After The Nosebleeds came The Carpetbaggers. This was a sea-change in compositional direction. Instead of playing punky renditions of Twist and Shout, we affected a country twang and sang songs about travel and broken hearts. If you caught us on a good night, we would even throw a bit of Sonic Youth into the mix and evoke a wall of feedback out from silence. We played in New Brunswick basements and central Jersey bars and recorded an EP on an abandoned Tascam 1” reel to reel. Buzz words being thrown around at the time were: rootsy, alternative and raw. I had pulled the covers back from a revved up Chuck Berry only to find a wonderland of Americana – washboards, harmonicas, and acoustic guitars – waiting. This was, of course, what those rocker’s back in the day were inspired by – right? If The Carpetbaggers weren’t the real thing, who was?
When The Carpetbaggers broke up I joined one last band, The Acid Creeps. At this point, there would be no turning back from my descent into nostalgia. We aimed to resurrect the late sixties go-go bar house band. Taking care to acquire vintage Fender amplifiers, vintage reissue guitars, and even a knockoff Vox Continental organ. If that wasn’t enough, my sister sewed us matching orange paisley shirts which complimented our skinny black ties and sunglasses. We imagined ourselves as a period perfect garage band, exactly the sort we had seen in movies. We covered everything from Iggy Pop’s, I Wanna Be Your Dog, to The Sonic’s, Psycho, and the Detroit Wheels version of Little Latin Lupe Lu (which we all preferred). Only in our mid-twenties, we were experts (or snobs, depending on your perspective) at defining and defending what authentic garage music was, and what it was not. Before breaking up, we created a yellow 7” vinyl tomb to forever keep our music. It was named “The Bananna Split EP,” and at the moment it all seemed perfect. Authenticity, sold for five dollars at a show.
Reflecting, five years later, on these three epochs of music making – it is hard not to blush. Not only did I, for at least a year, consider each band the singular most authentic band ever; authenticity, as an ideal, began subtly to change the way I viewed myself. I transformed from Aaron the Weird Al Yankovic fan to Aaron, the garage rock expert in about 8 years. Wherever I looked for authenticity, I found it, and it was real. Not only that, but at the bar, we convinced ourselves and our friends of this notion. Conversations about which bands got it, and which did not, were frequent – if not mandatory. The answers became standard too: The Exploding Hearts, The Murder City Devils, The Misfits? They all got it. Bands like Metallica; for the most part, they did not. These conversations forever led us to equate the authentic with the obscure; a rabbit hole that twists and darts endlessly.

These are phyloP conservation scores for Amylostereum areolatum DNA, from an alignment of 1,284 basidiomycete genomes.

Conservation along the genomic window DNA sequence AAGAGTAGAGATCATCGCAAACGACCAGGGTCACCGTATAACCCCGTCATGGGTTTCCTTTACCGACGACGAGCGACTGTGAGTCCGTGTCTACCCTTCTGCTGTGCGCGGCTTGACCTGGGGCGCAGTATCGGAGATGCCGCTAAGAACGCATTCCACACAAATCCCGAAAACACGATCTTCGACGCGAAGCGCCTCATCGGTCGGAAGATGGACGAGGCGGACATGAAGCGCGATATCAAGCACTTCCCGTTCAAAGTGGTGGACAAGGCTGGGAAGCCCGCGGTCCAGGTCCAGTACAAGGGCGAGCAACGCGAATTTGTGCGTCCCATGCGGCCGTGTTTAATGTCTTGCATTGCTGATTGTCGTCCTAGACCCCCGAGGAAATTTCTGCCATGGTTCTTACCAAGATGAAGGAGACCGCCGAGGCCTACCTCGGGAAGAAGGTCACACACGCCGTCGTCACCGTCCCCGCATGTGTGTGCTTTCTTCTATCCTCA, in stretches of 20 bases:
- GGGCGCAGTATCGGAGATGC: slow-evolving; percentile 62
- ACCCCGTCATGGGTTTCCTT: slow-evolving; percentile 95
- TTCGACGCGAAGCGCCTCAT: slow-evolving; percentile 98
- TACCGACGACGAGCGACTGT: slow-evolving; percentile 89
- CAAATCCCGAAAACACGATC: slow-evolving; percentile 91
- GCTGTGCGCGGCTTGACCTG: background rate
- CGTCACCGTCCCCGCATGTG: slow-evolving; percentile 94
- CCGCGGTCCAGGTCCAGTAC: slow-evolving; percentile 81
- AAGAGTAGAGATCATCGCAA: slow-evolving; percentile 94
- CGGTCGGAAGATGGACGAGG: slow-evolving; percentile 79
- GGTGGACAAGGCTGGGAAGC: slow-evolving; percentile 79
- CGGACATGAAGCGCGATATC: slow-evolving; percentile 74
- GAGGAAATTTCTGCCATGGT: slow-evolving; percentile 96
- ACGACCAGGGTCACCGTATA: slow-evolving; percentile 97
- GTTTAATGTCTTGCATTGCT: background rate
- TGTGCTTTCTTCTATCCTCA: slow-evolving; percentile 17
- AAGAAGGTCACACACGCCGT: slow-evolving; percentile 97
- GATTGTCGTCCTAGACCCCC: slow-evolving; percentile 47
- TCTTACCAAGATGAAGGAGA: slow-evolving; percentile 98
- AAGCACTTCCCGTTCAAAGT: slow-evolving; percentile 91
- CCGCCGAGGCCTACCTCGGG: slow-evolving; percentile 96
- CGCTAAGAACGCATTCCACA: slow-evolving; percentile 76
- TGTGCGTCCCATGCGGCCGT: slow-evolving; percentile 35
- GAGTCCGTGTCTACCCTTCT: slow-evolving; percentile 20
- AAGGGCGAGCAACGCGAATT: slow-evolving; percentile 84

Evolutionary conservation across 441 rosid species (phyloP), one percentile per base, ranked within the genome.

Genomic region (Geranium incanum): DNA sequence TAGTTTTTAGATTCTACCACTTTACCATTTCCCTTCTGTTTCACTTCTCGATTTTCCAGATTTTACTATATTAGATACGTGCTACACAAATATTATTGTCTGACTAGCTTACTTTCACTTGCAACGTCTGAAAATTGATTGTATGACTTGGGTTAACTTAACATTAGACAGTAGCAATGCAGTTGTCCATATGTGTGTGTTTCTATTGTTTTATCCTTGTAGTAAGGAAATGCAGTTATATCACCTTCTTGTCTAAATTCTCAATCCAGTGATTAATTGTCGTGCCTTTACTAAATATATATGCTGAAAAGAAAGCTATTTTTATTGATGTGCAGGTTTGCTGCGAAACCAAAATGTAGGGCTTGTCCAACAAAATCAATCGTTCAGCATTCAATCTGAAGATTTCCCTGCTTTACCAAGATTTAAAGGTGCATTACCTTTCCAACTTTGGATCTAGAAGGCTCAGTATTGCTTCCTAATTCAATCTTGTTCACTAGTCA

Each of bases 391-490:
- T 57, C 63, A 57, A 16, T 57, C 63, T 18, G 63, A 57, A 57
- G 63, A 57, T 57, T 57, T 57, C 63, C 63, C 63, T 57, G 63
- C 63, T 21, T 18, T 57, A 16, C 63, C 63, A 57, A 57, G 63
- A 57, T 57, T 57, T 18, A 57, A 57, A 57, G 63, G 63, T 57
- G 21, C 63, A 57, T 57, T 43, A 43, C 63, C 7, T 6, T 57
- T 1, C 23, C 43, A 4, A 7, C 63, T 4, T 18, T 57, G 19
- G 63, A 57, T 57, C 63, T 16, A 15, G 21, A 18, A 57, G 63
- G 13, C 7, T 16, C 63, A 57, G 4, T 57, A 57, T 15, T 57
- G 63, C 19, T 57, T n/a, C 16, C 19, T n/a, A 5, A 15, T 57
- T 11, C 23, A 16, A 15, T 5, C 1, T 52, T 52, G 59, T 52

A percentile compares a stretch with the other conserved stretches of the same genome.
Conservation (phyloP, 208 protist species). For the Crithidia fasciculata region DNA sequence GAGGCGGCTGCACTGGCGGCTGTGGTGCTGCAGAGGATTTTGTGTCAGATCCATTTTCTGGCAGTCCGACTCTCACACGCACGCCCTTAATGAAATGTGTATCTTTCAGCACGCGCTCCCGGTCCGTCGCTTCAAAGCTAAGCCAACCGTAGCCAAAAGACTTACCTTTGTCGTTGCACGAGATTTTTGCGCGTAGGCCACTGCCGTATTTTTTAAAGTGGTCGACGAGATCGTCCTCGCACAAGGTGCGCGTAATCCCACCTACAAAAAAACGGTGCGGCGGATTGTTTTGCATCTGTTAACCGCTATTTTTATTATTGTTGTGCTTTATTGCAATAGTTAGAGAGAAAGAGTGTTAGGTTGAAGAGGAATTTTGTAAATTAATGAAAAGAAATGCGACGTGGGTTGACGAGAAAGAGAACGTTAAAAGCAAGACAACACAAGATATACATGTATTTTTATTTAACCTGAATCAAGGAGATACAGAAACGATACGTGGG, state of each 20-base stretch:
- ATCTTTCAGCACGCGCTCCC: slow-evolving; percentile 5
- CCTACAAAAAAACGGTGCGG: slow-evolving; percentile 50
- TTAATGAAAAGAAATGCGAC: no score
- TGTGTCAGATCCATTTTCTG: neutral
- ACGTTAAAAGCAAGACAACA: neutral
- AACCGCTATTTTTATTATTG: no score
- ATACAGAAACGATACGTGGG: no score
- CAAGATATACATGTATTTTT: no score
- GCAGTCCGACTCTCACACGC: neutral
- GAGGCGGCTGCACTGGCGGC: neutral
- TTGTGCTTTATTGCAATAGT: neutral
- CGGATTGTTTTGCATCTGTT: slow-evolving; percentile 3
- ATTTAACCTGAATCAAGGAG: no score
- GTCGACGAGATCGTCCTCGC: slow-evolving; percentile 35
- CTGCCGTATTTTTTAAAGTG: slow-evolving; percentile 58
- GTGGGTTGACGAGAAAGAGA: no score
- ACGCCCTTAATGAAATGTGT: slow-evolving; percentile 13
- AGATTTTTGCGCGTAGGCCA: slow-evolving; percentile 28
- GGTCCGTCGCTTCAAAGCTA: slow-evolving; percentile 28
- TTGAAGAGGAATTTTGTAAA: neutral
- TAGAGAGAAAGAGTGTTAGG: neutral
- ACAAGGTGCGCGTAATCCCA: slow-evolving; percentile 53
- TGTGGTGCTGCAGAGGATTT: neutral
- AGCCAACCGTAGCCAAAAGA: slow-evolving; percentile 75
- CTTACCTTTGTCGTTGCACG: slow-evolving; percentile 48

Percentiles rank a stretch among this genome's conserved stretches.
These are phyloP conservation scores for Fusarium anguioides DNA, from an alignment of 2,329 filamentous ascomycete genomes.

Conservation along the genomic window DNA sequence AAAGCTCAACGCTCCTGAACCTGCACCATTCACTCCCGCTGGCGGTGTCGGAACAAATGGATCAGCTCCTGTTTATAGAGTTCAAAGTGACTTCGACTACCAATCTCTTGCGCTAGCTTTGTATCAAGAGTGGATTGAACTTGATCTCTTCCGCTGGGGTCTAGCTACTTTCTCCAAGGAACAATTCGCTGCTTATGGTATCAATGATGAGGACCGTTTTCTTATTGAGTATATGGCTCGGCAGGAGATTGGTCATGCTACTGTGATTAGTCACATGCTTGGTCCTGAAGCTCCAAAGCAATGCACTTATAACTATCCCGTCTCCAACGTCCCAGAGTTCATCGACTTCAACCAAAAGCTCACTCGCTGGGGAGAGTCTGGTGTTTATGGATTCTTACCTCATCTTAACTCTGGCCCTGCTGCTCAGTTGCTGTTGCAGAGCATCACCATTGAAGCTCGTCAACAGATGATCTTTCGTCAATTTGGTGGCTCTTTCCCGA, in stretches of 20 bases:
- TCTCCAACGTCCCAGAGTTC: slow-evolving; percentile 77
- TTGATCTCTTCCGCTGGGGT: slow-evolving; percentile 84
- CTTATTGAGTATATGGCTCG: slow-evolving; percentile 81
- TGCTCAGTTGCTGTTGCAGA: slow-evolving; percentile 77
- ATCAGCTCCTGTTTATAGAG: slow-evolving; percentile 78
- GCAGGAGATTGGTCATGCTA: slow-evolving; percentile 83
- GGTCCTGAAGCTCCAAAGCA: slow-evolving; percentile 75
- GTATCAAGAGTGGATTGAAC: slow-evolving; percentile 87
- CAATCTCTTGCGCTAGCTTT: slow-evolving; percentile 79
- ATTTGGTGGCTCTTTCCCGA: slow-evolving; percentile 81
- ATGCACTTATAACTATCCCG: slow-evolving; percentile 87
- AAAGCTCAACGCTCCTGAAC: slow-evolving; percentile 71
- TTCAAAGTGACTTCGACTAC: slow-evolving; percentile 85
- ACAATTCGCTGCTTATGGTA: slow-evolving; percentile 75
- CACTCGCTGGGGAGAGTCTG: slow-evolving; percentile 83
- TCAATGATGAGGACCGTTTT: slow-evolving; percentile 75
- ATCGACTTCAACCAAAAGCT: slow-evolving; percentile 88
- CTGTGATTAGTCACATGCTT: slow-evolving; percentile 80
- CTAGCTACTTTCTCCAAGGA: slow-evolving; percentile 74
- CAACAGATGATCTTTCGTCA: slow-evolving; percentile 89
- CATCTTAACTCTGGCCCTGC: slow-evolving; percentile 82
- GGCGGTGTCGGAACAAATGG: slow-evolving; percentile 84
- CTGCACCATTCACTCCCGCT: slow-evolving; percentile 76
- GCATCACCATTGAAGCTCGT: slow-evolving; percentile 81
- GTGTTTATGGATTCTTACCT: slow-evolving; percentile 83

Authenticity in music is like feedback: powerful, seductive and dangerous. It is a very real, yet elusive concept that invites imitation and when left unchecked, can spread like a contagion. Although I love revisiting the music of my old bands, I cannot help but hear them now as a set of key moments in a greater life narrative. Iterations of myself left behind in an ongoing dialogue about authenticity. A dialogue, which, to this day, affects what music I choose to listen to, and what music I choose to avoid. Although none of my bands were truly “the real-deal,” it would be odd to claim that any were not authentic. Rather, this concept, authenticity animated each band – it kept us all going, and brought our music to life. My bands were authentic because I believed in them. I believed in my bands, because they were authentic.
Aaron Trammell is co-founder and multimedia editor of Sounding Out! He is also a Media Studies PhD student at Rutgers University.